1968 Chevy C-50 Dump Truck
19 January 2007 Update
From Tom Brownell (Anthony's Dad!):
When Tony first got this truck, I featured it in the Nice Ride column I write for Michigan Auto and RV. Thought you might enjoy some of the history of the Dump.
1968 C-50 Chevrolet Dump Truck
by Tom Brownell
Dump trucks have always seemed to me to be the most utilitarian vehicles. When you want to unload, you pull a lever and off goes whatever you were carrying. I was mesmerized as a small child riding with my Father in my Uncle’s dump truck. Impressions made early in life stick, and I’ve been a dump truck admirer ever since.
Earlier this summer, our son Anthony, announced that he was on the hunt for an older dump truck to use with his home building business. “I’m looking for a truck that’s at least 20 years old,” he said, “because by now all the losers will have been sorted out.” Usually, the thinking goes the other way. People buy later model equipment believing that by doing so they’ll escape the wear and mechanical failure of an older rig. Anthony usually looks at things 180 degrees off center. “Any old truck that’s still running hasn’t had all that tough a life,” he maintains. “Otherwise, it wouldn’t be around. Besides, older stuff is easier to work on.”
He found the truck he wanted in Ohio and made the deal. “Still looking for a dump truck?” I asked.
“I’m driving it back from Columbus this weekend,” he responded. “A friend is going along to look the truck over and spell me behind the wheel. The truck has a new engine and new rear tires, so it should handle the highway OK,” he added.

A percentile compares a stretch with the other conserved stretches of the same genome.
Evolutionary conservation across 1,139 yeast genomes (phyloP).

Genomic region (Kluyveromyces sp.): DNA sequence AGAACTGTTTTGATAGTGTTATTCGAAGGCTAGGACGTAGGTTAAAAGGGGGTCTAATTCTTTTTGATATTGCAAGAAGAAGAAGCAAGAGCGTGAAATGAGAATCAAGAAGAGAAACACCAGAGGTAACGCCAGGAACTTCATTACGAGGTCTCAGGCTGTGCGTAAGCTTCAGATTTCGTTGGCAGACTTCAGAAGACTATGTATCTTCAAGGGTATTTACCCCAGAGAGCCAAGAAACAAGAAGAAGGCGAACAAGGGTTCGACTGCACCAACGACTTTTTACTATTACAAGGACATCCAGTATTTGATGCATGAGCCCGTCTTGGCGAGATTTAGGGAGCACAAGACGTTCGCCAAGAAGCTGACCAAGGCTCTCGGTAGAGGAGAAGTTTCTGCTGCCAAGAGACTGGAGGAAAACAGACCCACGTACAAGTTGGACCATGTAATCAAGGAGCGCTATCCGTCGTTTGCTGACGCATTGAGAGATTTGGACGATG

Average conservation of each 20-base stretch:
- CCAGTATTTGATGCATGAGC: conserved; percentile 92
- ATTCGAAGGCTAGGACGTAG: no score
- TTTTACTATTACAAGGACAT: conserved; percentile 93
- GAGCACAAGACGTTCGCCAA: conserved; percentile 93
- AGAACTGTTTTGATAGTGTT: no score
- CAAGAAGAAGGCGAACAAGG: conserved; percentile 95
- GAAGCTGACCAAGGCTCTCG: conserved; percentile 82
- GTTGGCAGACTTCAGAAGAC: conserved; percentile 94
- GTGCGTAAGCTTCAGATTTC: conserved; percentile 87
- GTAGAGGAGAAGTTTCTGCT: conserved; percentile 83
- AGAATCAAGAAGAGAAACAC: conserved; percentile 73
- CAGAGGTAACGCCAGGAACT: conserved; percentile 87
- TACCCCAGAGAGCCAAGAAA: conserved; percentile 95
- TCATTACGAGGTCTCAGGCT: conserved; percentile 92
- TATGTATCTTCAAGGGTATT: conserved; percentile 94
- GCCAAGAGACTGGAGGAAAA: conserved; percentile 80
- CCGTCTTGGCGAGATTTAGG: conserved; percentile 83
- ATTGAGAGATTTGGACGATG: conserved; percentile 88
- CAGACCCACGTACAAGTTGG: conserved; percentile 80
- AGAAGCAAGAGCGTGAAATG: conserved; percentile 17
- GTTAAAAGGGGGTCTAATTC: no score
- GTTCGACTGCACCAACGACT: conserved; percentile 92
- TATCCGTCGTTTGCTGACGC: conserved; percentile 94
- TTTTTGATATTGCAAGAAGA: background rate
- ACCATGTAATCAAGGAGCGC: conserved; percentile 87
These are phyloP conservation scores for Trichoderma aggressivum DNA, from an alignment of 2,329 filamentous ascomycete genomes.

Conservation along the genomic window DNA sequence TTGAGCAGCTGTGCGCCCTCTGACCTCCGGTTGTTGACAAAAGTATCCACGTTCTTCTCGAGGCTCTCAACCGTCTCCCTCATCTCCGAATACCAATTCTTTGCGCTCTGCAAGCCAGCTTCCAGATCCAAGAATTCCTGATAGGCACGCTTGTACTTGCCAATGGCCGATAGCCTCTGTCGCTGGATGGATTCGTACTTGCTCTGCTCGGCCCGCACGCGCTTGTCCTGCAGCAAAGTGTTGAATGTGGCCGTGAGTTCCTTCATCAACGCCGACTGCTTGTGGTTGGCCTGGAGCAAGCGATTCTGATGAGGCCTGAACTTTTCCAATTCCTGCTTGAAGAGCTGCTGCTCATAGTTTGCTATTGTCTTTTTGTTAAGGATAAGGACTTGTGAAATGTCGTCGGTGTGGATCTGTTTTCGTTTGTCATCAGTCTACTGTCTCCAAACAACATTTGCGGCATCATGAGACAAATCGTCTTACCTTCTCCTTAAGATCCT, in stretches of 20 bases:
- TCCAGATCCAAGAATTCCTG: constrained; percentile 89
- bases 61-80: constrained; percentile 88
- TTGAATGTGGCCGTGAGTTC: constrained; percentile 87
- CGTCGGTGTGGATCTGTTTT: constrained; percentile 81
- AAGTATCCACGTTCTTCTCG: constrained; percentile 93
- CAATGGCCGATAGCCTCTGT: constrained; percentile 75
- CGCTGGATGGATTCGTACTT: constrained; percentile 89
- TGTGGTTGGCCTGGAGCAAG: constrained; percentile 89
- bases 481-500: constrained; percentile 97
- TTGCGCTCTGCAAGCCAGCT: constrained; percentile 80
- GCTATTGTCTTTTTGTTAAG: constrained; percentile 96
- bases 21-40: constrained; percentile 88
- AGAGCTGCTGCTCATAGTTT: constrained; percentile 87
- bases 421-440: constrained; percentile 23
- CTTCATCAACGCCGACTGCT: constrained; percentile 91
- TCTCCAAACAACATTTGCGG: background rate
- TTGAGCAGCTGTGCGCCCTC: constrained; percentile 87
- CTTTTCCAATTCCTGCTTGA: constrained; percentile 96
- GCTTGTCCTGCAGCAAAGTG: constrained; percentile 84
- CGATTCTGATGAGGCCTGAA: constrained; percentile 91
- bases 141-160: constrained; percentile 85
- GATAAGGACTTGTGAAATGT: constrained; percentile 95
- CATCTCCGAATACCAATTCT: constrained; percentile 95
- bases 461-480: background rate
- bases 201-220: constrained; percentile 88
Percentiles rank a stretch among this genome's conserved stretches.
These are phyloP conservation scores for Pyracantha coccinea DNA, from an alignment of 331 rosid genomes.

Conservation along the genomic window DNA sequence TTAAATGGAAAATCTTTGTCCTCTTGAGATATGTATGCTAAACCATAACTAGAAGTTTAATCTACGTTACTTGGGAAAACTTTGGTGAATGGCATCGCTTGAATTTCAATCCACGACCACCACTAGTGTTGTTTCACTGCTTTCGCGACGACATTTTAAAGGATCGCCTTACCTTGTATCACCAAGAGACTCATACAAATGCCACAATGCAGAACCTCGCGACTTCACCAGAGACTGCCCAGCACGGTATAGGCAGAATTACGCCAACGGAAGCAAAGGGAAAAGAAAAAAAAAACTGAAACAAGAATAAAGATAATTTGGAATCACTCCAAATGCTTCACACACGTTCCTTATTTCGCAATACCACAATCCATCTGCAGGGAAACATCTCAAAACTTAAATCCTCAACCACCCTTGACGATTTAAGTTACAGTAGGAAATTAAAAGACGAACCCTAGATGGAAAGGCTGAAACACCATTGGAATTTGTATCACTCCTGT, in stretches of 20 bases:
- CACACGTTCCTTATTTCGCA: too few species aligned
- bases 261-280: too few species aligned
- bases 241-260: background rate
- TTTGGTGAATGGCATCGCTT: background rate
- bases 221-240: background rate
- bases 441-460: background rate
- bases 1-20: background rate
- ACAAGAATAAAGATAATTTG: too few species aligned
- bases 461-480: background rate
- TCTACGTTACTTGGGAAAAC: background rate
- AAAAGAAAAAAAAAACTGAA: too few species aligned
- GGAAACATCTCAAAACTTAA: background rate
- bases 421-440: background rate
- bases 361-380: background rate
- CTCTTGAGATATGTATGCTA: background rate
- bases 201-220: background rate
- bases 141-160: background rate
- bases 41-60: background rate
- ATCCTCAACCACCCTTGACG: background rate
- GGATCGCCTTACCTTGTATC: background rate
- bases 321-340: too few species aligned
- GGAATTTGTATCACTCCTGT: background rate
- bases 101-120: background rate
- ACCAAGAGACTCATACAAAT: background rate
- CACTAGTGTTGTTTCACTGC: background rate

“Don’t plan on going very fast,” I cautioned.
I got a chance to drive the “new” truck one day after work. Since I own a similar vintage 3/4-ton Chevrolet pickup, I was familiar with the basic cab layout. But the pickup has power steering and an automatic transmission, so I had to get used to the dump truck’s four-speed manual transmission with its stump-puller first gear (“Just start out in second,” Anthony advised.) and the armstrong steering. I only drove the truck around the neighborhood and without a load, so I didn’t get a chance to try any big truck moves like shifting the dual-speed rear axle or pulling the dump lever to offload five yards of gravel. Still, the experience was fun and memorable.
Back at the job site, Anthony demonstrated the dump action, which worked as well as the day the truck hauled its first load. Anthony was right; his nearly 40-year-old truck has lived a good life.
Whether big or small, trucks of this Chevy’s vintage have exceptionally well-balanced and pleasing styling. They’re the first of Chevrolet’s truly modern trucks. An oddity, however, of both the pickups and the heavier duty models, in this vintage GM put the gas tank inside the cab behind the seat. It’s probably a safe place for the fuel, but if the tank’s not vented right, the cab can smell like a refinery.
The curious thing about Anthony’s truck is the seat height. For 6-footers-plus, like us, our head almost tough the cab roof. Closer examination showed the reason. For more capacity, the big truck’s gas tank bulges at the bottom. Not able to extend the cab, the engineers accommodated the bulge by raising the seat —a simple solution to a fairly complicated problem.
Now that there’s a dump truck in the family, it seems like every major job just got a little easier.
Tom and Anthony Brownell
Bolter # 9395
Grand Rapids, Michigan [an error occurred while processing this directive]
9 July 2004
From Tom Brownell (Anthony's Dad!):
I thought you'd enjoy seeing a photo of our son Anthony's 1968 Chevy C-50 dump with the 292 six after it was painted last winter by our school's auto body program. Charge for the body work and repaint was $625 -- not bad for quite a bit of work and a nice result.
Grand Rapids, Michigan
|No parts of this site, its contents, photos or graphics may be used without permission.||